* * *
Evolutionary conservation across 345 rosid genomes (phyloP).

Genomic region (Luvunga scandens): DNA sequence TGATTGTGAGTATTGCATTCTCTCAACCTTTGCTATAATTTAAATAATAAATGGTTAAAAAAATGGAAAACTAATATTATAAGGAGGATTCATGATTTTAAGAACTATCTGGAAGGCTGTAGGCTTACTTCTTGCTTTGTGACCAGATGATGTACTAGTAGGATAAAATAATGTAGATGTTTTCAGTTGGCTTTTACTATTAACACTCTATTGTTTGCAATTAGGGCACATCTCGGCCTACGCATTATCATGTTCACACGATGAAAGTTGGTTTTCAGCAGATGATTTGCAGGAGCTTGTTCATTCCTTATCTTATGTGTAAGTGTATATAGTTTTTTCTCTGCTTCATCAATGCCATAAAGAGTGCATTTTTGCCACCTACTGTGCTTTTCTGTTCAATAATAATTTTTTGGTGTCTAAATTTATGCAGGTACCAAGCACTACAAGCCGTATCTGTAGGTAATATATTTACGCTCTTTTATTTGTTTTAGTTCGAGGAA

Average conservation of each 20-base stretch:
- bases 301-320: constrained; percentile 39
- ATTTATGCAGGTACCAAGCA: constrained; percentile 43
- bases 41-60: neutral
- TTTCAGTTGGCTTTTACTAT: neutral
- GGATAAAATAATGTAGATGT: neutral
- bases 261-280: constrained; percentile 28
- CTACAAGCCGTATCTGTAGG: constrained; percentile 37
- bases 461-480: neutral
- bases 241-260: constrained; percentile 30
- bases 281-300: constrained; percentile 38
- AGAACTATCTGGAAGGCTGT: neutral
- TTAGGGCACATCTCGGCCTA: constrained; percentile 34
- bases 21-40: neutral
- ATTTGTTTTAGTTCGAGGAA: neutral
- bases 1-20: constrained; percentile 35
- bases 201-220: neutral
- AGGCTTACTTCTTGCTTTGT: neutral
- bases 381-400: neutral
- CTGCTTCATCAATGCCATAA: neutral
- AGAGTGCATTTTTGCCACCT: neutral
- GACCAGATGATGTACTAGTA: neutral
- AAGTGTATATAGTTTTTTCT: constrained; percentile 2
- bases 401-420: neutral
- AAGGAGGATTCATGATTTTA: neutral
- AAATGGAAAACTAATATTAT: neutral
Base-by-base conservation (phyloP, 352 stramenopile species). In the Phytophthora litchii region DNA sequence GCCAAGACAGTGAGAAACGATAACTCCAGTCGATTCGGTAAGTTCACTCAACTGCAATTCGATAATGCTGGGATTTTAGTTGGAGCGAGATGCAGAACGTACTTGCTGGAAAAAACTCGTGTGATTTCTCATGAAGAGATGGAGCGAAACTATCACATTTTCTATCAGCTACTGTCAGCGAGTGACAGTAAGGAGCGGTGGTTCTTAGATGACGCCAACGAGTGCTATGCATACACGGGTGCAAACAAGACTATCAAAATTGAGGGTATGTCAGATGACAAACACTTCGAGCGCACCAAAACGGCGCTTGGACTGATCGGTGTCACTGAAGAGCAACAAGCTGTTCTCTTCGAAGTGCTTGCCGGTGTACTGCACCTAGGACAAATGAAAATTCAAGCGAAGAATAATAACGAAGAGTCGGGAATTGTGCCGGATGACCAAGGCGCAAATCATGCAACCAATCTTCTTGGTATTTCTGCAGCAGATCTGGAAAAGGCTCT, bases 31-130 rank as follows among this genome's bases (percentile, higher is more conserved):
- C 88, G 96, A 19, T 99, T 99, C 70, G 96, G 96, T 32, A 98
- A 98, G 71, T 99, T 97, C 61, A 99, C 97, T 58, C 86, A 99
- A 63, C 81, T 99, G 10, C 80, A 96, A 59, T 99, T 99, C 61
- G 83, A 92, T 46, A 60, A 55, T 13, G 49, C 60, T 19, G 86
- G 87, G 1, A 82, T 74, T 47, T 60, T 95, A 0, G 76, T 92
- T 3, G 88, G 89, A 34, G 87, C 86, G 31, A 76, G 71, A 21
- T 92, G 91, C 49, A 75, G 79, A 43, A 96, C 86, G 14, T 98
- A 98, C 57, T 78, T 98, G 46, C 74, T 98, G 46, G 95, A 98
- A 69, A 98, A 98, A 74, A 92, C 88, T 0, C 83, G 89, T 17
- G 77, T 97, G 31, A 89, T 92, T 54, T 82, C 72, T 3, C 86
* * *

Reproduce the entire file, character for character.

Evolutionary conservation across 345 rosid genomes (phyloP).

Genomic region (Luvunga scandens): DNA sequence TGATTGTGAGTATTGCATTCTCTCAACCTTTGCTATAATTTAAATAATAAATGGTTAAAAAAATGGAAAACTAATATTATAAGGAGGATTCATGATTTTAAGAACTATCTGGAAGGCTGTAGGCTTACTTCTTGCTTTGTGACCAGATGATGTACTAGTAGGATAAAATAATGTAGATGTTTTCAGTTGGCTTTTACTATTAACACTCTATTGTTTGCAATTAGGGCACATCTCGGCCTACGCATTATCATGTTCACACGATGAAAGTTGGTTTTCAGCAGATGATTTGCAGGAGCTTGTTCATTCCTTATCTTATGTGTAAGTGTATATAGTTTTTTCTCTGCTTCATCAATGCCATAAAGAGTGCATTTTTGCCACCTACTGTGCTTTTCTGTTCAATAATAATTTTTTGGTGTCTAAATTTATGCAGGTACCAAGCACTACAAGCCGTATCTGTAGGTAATATATTTACGCTCTTTTATTTGTTTTAGTTCGAGGAA

Average conservation of each 20-base stretch:
- bases 301-320: constrained; percentile 39
- ATTTATGCAGGTACCAAGCA: constrained; percentile 43
- bases 41-60: neutral
- TTTCAGTTGGCTTTTACTAT: neutral
- GGATAAAATAATGTAGATGT: neutral
- bases 261-280: constrained; percentile 28
- CTACAAGCCGTATCTGTAGG: constrained; percentile 37
- bases 461-480: neutral
- bases 241-260: constrained; percentile 30
- bases 281-300: constrained; percentile 38
- AGAACTATCTGGAAGGCTGT: neutral
- TTAGGGCACATCTCGGCCTA: constrained; percentile 34
- bases 21-40: neutral
- ATTTGTTTTAGTTCGAGGAA: neutral
- bases 1-20: constrained; percentile 35
- bases 201-220: neutral
- AGGCTTACTTCTTGCTTTGT: neutral
- bases 381-400: neutral
- CTGCTTCATCAATGCCATAA: neutral
- AGAGTGCATTTTTGCCACCT: neutral
- GACCAGATGATGTACTAGTA: neutral
- AAGTGTATATAGTTTTTTCT: constrained; percentile 2
- bases 401-420: neutral
- AAGGAGGATTCATGATTTTA: neutral
- AAATGGAAAACTAATATTAT: neutral
Base-by-base conservation (phyloP, 352 stramenopile species). In the Phytophthora litchii region DNA sequence GCCAAGACAGTGAGAAACGATAACTCCAGTCGATTCGGTAAGTTCACTCAACTGCAATTCGATAATGCTGGGATTTTAGTTGGAGCGAGATGCAGAACGTACTTGCTGGAAAAAACTCGTGTGATTTCTCATGAAGAGATGGAGCGAAACTATCACATTTTCTATCAGCTACTGTCAGCGAGTGACAGTAAGGAGCGGTGGTTCTTAGATGACGCCAACGAGTGCTATGCATACACGGGTGCAAACAAGACTATCAAAATTGAGGGTATGTCAGATGACAAACACTTCGAGCGCACCAAAACGGCGCTTGGACTGATCGGTGTCACTGAAGAGCAACAAGCTGTTCTCTTCGAAGTGCTTGCCGGTGTACTGCACCTAGGACAAATGAAAATTCAAGCGAAGAATAATAACGAAGAGTCGGGAATTGTGCCGGATGACCAAGGCGCAAATCATGCAACCAATCTTCTTGGTATTTCTGCAGCAGATCTGGAAAAGGCTCT, bases 31-130 rank as follows among this genome's bases (percentile, higher is more conserved):
- C 88, G 96, A 19, T 99, T 99, C 70, G 96, G 96, T 32, A 98
- A 98, G 71, T 99, T 97, C 61, A 99, C 97, T 58, C 86, A 99
- A 63, C 81, T 99, G 10, C 80, A 96, A 59, T 99, T 99, C 61
- G 83, A 92, T 46, A 60, A 55, T 13, G 49, C 60, T 19, G 86
- G 87, G 1, A 82, T 74, T 47, T 60, T 95, A 0, G 76, T 92
- T 3, G 88, G 89, A 34, G 87, C 86, G 31, A 76, G 71, A 21
- T 92, G 91, C 49, A 75, G 79, A 43, A 96, C 86, G 14, T 98
- A 98, C 57, T 78, T 98, G 46, C 74, T 98, G 46, G 95, A 98
- A 69, A 98, A 98, A 74, A 92, C 88, T 0, C 83, G 89, T 17
- G 77, T 97, G 31, A 89, T 92, T 54, T 82, C 72, T 3, C 86